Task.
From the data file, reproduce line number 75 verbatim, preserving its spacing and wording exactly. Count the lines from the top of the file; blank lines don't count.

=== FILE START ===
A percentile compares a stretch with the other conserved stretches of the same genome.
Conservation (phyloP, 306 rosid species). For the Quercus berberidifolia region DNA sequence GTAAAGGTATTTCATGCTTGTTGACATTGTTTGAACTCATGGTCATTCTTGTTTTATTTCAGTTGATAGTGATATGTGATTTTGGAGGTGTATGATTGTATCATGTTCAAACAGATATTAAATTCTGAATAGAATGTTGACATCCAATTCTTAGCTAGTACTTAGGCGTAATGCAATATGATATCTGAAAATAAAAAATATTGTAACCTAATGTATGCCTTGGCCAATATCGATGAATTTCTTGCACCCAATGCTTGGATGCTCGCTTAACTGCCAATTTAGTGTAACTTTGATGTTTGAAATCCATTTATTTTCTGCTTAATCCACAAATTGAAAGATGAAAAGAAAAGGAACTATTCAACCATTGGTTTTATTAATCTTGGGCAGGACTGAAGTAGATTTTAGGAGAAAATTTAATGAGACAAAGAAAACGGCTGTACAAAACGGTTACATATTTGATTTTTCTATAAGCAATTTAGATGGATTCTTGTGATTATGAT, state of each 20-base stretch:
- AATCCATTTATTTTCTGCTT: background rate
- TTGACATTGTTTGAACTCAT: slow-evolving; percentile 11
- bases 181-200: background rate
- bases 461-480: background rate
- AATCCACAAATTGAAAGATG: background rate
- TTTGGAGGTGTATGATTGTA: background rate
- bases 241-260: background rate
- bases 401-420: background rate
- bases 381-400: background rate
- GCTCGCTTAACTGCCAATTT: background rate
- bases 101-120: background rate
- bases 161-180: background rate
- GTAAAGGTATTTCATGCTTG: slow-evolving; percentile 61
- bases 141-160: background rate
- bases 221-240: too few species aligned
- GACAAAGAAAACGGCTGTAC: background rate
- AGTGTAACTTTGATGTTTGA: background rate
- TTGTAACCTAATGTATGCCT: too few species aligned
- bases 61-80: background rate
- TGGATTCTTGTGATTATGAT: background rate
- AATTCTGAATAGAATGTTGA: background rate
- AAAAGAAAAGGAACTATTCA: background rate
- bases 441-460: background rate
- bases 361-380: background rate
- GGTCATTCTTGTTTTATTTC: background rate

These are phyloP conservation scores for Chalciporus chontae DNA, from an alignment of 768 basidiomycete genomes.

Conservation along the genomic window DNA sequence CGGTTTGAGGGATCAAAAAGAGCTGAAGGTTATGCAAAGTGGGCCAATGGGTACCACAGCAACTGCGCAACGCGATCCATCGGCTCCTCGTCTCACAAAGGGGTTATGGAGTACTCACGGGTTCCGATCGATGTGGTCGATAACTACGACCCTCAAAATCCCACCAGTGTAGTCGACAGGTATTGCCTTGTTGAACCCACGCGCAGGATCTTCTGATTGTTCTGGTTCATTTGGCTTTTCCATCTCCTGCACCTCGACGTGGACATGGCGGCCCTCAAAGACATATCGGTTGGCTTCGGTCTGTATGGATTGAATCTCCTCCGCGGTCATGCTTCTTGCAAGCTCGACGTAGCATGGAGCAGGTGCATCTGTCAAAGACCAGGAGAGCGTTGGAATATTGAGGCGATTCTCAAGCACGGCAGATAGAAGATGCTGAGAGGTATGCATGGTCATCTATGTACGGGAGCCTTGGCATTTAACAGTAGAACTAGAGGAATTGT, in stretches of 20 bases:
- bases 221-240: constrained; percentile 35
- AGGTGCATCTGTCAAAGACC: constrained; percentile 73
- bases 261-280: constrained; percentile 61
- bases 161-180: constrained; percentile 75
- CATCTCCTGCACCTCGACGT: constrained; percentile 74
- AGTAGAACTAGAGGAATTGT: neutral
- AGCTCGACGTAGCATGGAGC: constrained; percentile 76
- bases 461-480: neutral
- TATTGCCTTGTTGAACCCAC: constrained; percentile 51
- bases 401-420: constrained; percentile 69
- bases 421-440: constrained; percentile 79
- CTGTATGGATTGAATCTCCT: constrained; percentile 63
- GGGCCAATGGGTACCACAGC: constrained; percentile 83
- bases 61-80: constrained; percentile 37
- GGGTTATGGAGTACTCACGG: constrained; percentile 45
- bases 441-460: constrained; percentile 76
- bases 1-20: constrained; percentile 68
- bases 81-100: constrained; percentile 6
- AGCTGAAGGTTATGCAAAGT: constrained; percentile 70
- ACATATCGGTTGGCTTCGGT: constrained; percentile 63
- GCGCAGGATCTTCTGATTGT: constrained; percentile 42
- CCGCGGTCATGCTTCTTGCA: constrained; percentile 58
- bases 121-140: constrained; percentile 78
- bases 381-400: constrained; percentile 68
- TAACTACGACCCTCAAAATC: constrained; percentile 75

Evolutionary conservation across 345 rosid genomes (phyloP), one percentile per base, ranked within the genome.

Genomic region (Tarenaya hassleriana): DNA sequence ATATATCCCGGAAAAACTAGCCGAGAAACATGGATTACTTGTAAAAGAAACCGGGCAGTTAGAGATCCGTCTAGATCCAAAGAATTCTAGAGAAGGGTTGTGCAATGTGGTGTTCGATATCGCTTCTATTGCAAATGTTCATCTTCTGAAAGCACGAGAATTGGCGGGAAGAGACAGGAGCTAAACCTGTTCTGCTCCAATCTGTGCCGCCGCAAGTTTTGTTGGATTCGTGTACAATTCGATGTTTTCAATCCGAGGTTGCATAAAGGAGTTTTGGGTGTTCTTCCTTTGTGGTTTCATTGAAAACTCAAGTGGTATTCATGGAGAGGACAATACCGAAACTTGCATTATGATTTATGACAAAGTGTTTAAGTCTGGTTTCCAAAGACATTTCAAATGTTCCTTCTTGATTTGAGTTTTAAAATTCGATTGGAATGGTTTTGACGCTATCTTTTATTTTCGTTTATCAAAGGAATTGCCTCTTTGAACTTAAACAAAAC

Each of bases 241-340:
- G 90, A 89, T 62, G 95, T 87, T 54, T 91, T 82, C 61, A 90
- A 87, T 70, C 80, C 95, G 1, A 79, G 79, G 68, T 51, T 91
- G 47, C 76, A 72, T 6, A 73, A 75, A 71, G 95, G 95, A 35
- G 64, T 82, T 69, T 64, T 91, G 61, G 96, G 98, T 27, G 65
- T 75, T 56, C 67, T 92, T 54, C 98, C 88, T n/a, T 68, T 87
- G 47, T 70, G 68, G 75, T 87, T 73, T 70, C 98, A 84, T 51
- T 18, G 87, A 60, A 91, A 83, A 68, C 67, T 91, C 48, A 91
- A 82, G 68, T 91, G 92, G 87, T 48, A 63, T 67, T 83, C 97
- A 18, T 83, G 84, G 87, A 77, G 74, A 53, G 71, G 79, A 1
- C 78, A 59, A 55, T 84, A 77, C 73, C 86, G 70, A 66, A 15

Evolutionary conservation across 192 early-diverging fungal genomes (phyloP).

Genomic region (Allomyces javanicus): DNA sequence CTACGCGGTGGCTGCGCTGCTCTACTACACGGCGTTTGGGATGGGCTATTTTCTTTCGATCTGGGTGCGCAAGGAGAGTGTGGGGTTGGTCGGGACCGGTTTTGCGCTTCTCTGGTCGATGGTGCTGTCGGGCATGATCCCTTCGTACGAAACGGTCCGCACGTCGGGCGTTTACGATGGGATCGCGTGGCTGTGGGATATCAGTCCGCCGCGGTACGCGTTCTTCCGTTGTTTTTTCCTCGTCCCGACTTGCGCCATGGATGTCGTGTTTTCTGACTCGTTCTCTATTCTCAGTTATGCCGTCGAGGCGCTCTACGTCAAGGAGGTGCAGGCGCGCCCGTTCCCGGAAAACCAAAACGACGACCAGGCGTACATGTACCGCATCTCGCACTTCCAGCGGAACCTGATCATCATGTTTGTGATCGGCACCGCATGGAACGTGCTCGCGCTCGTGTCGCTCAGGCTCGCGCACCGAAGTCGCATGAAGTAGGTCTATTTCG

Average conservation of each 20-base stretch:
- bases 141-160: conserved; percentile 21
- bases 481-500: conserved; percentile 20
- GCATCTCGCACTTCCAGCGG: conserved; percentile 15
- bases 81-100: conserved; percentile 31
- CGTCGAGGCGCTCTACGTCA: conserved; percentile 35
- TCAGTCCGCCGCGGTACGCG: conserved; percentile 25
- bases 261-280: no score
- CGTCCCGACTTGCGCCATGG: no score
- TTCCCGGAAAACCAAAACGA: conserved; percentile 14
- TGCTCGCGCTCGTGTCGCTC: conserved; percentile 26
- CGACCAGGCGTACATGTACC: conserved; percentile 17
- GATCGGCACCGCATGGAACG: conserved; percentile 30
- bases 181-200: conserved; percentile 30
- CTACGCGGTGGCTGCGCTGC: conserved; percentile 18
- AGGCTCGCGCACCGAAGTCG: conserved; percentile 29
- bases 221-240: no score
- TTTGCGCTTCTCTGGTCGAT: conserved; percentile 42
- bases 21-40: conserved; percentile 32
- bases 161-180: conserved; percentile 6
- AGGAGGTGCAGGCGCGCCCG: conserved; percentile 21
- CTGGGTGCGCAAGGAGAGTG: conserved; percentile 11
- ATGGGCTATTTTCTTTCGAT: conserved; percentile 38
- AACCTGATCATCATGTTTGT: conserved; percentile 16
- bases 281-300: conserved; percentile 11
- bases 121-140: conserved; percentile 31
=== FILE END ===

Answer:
- CGTCGAGGCGCTCTACGTCA: conserved; percentile 35